SUMMARY JUDGMENT Not without its flaws, but still one of the best attention-getters around. No bull! More on Facebook at: Shamelessly gratuitous photos of the Camaro by John Grafman For more information about Chevrolet products, go to: gm.com

SPECIFICATIONS Name of vehicle: 2010 Chevrolet Camaro SS Price: Base $ 33,430, as tested $ 35,100 (without destination charge) Engine type: 6.2-litre W12, OHC, 2 valves/cylinder, V8, sequential fuel injection, cast aluminum block w/ cast-in-place iron bore liners, aluminum heads EPA mileage estimates City/ Highway: 16/24 Horsepower: 426 @ 5900 (LS3)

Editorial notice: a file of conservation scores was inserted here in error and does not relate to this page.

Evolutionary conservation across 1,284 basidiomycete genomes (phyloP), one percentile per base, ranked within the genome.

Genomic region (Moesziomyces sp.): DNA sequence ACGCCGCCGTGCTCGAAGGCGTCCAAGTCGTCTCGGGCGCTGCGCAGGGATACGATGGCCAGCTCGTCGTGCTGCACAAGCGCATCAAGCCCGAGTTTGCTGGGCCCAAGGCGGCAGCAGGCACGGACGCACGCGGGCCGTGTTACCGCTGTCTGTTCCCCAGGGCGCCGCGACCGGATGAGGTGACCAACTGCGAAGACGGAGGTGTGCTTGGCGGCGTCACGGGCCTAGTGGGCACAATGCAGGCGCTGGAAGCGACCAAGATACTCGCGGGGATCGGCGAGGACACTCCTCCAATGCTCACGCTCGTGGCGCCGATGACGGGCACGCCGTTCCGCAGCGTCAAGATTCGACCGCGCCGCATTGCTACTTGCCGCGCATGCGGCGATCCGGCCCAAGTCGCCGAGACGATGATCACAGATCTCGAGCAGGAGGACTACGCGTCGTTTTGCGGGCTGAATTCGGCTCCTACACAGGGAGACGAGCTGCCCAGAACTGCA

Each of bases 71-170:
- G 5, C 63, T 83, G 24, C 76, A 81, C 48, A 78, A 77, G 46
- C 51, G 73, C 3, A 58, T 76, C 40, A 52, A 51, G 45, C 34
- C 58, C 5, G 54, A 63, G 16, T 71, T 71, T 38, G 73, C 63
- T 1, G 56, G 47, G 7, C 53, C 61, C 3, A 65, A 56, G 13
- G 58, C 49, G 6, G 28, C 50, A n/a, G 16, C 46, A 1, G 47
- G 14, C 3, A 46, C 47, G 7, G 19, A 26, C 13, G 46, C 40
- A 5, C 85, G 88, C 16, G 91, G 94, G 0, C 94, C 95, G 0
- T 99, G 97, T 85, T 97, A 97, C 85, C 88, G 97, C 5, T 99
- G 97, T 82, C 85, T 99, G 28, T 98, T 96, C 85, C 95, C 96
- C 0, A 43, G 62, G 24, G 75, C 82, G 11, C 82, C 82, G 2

400 @ 5900 (L99) Torque: 420 / 569 @ 4600 (LS3)*, 
410 / 556 @ 4300 (L99)* Drive configuration: Front engine / rear-wheel drive Transmission type: Tremec TR6060 six-speed manual (SS) Suspension: Front: Double-ball-joint, multi-link strut; direct-acting stabilizer bar; progressive-rate coil springs; fully adjustable camber, caster and toe Rear: 4.5-link independent; progressive-rate coil springs over shocks; stabilizer bar; fully adjustable camber and toe Wheels and tires: Front: 20" x 8" aluminum, 245/45ZR20 summer Rear: 20" x 9" aluminum, 275/40ZR20 summer Brakes: Front: Vented discs 14" diameter, 1.26" thickness Rear: Vented discs 14.4" diameter 1.1" thickness four-wheel disc w/ ABS; ventilated front and rear rotors, four-piston fixed Brembo aluminum front and rear calipers (SS) Overall length: 190.4" Overall width: 75.5" Overall height: 54.2" Curb weight (lbs): 3,849